That is, in the circuit of FIG. 4, the way select signal 20 enters the miss state if the value (37) of the valid (V) bit 501 is 0 regardless of the result of the comparison between the tag field (VPN 31 : 17! and VPN 11 : 10!) from the address arrays 402 and the tag field (VA 31 : 17! and VA 11 : 10!) in the virtual address 505.

With the first embodiment, the range of address comparison (i.e., associative range) for the comparators is varied depending on the value (16) of the field SZ (500) indicating the page size. More about this aspect will be described later.

As discussed in connection with the TLB of FIG. 1, when the value (16) read from the field SZ (500) is 0 (for 1KB pages), a comparison is made between bits 31 through 17 (VPN 31 : 17!) as well as bits 11-10 (VPN 11 : 10!) from the address arrays 402 on the one hand, and bits 31 through 17 (VA 31 : 17!) as well as bits 11-10 VA 11 : 10!) in the virtual address 505 on the other.

When the value (16) read from the field SZ (500) is 1 (for 4KB pages), a comparison must be made between bits 31 through 17 (VPN 31 : 17!) from the address arrays 402 and bits 31 through 17 (VA 31 : 17!) in the virtual address 505.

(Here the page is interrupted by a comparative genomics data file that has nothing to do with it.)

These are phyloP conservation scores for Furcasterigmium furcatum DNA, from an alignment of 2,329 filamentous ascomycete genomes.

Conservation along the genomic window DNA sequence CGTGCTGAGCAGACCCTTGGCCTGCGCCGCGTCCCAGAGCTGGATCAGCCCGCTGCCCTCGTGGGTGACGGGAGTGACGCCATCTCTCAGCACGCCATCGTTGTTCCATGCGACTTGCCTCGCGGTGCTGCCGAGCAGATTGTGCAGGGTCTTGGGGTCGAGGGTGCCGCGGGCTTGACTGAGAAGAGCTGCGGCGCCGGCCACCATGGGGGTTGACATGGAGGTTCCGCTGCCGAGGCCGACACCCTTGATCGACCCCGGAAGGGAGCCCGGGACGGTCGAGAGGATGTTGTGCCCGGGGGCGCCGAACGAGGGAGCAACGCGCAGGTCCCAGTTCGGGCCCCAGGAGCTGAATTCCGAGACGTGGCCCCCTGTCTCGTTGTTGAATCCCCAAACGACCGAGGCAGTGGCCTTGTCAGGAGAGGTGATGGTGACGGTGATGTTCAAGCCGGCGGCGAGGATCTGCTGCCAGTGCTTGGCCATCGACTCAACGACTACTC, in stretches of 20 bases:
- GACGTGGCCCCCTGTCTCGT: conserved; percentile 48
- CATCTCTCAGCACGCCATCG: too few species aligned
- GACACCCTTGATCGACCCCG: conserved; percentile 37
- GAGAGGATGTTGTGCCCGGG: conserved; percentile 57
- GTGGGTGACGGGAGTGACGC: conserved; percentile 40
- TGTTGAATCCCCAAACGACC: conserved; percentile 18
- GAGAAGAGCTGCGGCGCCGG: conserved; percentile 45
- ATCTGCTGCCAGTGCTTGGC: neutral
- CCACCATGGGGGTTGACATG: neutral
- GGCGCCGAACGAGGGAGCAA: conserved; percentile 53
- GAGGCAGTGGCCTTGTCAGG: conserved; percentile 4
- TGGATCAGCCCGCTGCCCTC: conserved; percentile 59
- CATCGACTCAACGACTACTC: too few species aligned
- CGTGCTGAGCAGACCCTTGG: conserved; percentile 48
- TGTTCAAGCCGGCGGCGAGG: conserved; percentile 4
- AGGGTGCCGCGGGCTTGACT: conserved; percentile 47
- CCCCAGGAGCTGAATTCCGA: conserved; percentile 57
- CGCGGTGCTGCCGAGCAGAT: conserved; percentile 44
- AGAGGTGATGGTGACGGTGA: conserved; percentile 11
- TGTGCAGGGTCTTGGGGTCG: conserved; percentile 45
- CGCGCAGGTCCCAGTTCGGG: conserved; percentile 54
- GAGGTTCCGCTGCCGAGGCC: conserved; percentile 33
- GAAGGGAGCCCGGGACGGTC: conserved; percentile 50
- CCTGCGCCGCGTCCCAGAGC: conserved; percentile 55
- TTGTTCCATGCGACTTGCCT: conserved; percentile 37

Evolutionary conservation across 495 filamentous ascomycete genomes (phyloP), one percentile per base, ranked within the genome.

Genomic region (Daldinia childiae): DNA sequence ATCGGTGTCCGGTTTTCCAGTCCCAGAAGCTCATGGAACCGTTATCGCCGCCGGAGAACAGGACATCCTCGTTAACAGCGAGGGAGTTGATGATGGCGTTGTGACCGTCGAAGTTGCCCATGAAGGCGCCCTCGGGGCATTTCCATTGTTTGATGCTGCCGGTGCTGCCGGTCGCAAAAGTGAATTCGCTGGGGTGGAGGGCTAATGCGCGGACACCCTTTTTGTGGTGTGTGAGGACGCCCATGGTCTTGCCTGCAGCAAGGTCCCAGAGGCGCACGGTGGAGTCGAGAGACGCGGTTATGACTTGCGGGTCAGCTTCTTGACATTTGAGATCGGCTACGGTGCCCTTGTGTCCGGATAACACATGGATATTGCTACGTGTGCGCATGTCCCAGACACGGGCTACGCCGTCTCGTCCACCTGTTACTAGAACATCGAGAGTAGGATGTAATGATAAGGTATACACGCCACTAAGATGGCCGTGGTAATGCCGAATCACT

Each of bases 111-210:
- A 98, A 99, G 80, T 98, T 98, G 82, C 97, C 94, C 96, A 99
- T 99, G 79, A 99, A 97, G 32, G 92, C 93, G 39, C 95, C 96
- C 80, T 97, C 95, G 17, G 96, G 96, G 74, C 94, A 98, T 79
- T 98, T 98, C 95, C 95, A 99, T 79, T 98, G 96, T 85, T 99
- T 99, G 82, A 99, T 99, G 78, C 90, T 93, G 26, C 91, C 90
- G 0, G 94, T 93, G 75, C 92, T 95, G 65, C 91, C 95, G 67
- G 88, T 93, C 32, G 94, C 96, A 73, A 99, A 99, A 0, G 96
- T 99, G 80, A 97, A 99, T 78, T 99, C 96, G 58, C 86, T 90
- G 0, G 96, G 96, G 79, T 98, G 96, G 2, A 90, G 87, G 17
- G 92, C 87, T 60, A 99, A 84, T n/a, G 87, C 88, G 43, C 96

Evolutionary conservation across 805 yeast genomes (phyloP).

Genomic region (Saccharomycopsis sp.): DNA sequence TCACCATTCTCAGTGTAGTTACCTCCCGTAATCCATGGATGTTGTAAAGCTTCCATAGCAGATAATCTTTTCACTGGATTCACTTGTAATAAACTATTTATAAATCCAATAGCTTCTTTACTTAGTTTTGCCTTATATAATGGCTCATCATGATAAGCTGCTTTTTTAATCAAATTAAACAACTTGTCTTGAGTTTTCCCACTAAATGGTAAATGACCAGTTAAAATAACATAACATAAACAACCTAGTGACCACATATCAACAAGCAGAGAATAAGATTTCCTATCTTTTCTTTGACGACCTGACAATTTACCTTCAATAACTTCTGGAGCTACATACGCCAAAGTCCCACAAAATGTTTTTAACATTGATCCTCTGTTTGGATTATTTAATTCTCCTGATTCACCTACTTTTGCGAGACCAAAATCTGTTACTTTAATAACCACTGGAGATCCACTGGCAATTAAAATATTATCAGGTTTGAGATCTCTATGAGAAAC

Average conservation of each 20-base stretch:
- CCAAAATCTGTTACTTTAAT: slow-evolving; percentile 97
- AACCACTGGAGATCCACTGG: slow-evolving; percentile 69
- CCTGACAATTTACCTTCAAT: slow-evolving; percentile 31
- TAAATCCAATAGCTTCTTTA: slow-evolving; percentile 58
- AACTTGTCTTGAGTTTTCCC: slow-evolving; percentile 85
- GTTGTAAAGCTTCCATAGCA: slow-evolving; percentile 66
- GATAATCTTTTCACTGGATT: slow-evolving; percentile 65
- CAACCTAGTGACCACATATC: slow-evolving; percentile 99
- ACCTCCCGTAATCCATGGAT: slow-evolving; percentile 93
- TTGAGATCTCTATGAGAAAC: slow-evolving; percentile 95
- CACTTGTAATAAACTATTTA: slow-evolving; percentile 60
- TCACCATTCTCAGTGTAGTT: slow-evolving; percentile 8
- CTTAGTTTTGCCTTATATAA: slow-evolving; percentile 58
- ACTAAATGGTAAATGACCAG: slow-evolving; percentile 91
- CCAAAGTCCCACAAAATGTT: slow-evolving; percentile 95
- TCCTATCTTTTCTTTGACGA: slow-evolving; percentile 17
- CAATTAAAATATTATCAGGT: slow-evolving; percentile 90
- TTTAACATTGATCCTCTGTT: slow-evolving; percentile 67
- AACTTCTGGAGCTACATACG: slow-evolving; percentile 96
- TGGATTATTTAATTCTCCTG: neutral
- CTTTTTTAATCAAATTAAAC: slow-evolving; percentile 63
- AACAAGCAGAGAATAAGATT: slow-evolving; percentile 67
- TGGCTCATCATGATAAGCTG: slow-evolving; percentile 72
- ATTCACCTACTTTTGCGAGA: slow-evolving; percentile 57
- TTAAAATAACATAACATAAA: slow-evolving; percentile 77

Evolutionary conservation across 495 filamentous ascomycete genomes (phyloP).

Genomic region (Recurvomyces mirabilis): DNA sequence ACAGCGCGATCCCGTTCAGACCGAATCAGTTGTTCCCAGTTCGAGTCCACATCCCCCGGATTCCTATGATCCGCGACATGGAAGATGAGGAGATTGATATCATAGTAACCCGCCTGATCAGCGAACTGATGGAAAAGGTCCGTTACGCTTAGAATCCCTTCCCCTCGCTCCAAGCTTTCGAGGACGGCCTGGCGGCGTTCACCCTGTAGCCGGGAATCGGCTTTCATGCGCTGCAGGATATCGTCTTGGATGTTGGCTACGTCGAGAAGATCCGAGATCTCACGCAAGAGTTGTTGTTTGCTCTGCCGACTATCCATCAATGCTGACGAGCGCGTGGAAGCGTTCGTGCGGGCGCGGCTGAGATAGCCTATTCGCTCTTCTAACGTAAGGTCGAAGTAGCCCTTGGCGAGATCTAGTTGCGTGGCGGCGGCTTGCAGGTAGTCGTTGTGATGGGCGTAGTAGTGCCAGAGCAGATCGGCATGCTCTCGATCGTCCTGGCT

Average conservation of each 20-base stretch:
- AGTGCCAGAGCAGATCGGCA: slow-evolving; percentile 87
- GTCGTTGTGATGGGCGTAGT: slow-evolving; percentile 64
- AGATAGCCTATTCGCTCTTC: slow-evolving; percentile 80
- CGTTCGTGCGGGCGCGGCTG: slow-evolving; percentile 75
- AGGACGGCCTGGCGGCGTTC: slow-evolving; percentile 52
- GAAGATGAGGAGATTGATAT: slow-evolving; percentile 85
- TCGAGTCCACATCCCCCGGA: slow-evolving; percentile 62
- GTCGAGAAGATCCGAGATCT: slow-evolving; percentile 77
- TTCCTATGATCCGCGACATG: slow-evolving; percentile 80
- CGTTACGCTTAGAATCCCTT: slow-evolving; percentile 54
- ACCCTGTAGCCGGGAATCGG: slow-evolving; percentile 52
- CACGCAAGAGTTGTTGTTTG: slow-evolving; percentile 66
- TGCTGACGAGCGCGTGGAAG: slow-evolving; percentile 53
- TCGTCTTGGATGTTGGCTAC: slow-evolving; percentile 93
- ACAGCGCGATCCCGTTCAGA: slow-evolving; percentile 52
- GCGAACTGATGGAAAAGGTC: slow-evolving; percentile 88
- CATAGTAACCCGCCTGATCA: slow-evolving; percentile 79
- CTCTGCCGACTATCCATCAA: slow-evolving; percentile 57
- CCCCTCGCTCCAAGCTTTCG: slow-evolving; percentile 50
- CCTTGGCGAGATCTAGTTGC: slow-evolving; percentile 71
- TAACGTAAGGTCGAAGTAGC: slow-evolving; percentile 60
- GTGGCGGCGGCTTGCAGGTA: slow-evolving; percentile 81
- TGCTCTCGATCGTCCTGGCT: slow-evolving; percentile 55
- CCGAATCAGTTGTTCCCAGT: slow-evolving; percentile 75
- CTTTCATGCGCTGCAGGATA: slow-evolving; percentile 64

For the above operations to be accomplished, the way select signal generating circuit of FIG. 4 includes the NAND circuit 313.

When the value (16) of the field SZ (500) is 0 (Low), the output of an inverter 311 is driven High. This causes the output of NAND circuit 313 to be varied depending on the output of the hit line 38, i.e., on the result of the comparison between bits 11-10 (VPN 11 : 10!) from the address arrays 402 and bits 11-10 (VA 11 : 10!) in the virtual address 505.

Where there is a match between bits 11-10 (VPN 11 : 10!) from the address arrays 402 and bits 11-10 (VA 11 : 10!) in the virtual address 505 and where the hit line 38 is driven High correspondingly, the output of the inverter 310 is brought Low while the output of the NAND circuit 313 is driven High.

In case of a match between bits 31 through 17 (VPN 31 : 17!) from the address arrays 402 and bits 31 through 17 (VA 31 : 17!) in the virtual address 505, the output of the NAND circuit 314 is driven Low. The way select signal 20 remains in the hit state (Low).

When there is a mismatch between bits 11-10 (VPN 11 : 10!) from the address arrays 402 and bits 11-10 (VA 11 : 10!) in the virtual address 505 and when the hit line 38 is driven Low accordingly, the output of the inverter 310 is brought High, the output of the NAND circuit 313 is driven Low, and the output of the NAND circuit 314 is brought High. At the same time, the way select signal 20 enters the miss state (High).

When the value (16) read from the field SZ (500) is 1, the output of the inverter 311 is driven Low. In that case, the output of the NAND circuit 313 is brought High regardless of the result of the comparison between bits 11-10 (VPN 11 : 10!) from the address arrays 402 and bits 11-10 (VA 11 : 10!) in the virtual address 505.